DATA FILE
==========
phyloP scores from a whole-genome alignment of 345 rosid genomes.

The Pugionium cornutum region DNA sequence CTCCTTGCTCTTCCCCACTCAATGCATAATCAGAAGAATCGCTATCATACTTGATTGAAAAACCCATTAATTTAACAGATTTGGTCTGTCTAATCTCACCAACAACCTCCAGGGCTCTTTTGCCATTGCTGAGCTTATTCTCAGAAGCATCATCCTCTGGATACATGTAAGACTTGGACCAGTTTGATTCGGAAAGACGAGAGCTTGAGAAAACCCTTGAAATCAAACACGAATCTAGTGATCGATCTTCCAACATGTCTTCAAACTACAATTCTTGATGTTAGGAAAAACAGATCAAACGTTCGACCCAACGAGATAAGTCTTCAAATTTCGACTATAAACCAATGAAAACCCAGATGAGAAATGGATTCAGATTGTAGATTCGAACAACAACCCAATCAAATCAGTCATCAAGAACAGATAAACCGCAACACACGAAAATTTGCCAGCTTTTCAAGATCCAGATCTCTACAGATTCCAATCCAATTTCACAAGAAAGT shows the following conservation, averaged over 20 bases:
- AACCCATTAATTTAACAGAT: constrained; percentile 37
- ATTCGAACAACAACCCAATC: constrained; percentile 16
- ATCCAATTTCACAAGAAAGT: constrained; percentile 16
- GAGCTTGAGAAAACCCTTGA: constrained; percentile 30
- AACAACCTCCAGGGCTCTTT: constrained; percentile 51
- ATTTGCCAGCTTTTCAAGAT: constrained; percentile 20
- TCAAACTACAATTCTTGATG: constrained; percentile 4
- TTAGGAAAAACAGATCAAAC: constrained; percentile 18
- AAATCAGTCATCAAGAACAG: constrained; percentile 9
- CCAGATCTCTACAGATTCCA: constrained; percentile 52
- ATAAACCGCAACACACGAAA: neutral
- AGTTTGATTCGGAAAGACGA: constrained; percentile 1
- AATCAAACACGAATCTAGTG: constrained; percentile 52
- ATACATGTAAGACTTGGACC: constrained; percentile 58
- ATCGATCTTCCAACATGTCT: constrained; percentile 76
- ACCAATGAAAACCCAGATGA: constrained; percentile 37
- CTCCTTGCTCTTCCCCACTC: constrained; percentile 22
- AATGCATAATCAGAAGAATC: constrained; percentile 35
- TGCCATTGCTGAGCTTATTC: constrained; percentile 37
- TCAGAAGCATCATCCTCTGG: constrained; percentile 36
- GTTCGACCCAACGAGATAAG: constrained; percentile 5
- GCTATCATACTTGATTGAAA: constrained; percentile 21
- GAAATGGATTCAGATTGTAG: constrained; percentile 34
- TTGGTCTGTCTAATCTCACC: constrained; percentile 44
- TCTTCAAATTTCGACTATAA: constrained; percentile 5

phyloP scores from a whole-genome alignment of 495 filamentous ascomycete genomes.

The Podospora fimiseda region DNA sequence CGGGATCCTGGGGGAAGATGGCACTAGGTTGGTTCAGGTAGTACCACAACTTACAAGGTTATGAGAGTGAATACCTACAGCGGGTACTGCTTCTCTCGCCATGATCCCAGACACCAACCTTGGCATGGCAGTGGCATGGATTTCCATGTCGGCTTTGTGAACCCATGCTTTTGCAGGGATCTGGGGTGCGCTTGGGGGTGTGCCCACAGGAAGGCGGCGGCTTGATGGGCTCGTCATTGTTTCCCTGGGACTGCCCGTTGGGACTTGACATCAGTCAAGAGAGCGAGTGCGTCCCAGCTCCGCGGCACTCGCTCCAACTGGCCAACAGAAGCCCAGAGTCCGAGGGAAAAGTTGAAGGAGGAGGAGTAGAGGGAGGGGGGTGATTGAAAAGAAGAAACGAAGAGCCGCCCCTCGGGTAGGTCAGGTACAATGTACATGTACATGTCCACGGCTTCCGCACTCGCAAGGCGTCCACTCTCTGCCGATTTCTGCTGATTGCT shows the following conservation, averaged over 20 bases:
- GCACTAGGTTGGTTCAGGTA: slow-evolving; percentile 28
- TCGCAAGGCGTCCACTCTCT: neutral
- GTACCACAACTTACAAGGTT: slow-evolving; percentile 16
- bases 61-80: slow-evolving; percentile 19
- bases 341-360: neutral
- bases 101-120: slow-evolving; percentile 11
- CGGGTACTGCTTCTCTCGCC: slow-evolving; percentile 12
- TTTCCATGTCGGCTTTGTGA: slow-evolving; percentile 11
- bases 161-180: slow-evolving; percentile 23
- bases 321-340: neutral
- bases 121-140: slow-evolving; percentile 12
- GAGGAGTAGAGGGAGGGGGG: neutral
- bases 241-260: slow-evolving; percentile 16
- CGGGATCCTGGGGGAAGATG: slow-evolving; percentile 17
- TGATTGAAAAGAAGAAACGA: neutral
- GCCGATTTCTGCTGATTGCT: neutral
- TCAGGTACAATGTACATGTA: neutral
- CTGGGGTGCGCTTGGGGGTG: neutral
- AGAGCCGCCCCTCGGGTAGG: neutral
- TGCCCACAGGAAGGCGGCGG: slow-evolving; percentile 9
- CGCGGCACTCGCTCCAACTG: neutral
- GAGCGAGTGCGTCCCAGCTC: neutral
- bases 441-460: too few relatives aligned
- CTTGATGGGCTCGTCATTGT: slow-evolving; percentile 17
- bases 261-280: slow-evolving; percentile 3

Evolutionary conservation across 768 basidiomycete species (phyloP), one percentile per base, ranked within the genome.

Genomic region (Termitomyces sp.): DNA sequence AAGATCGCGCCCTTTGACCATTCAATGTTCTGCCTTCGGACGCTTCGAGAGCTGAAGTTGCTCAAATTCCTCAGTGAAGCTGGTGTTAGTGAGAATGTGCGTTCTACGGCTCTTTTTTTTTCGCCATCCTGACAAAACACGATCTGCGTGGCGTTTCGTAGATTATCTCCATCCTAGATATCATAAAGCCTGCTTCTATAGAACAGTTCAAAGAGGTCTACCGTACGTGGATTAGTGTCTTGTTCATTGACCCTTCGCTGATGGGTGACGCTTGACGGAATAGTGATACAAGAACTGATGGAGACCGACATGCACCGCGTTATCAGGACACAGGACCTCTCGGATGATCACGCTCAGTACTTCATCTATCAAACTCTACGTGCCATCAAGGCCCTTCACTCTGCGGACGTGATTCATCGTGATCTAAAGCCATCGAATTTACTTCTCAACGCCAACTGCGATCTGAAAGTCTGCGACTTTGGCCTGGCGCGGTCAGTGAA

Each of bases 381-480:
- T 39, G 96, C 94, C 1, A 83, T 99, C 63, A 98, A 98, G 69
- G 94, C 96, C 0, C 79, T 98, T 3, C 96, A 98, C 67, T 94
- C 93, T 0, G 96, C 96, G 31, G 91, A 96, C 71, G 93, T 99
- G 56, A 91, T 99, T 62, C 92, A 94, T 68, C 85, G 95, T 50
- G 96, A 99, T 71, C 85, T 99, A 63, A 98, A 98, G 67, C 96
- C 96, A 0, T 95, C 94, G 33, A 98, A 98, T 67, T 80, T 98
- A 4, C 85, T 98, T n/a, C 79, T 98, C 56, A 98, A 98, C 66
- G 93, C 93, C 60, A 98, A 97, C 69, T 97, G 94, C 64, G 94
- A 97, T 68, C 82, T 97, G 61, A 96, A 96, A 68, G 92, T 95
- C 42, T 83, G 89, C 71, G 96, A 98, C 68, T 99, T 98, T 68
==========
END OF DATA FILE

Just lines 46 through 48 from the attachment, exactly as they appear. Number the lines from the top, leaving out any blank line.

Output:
- TCAGGTACAATGTACATGTA: neutral
- CTGGGGTGCGCTTGGGGGTG: neutral
- AGAGCCGCCCCTCGGGTAGG: neutral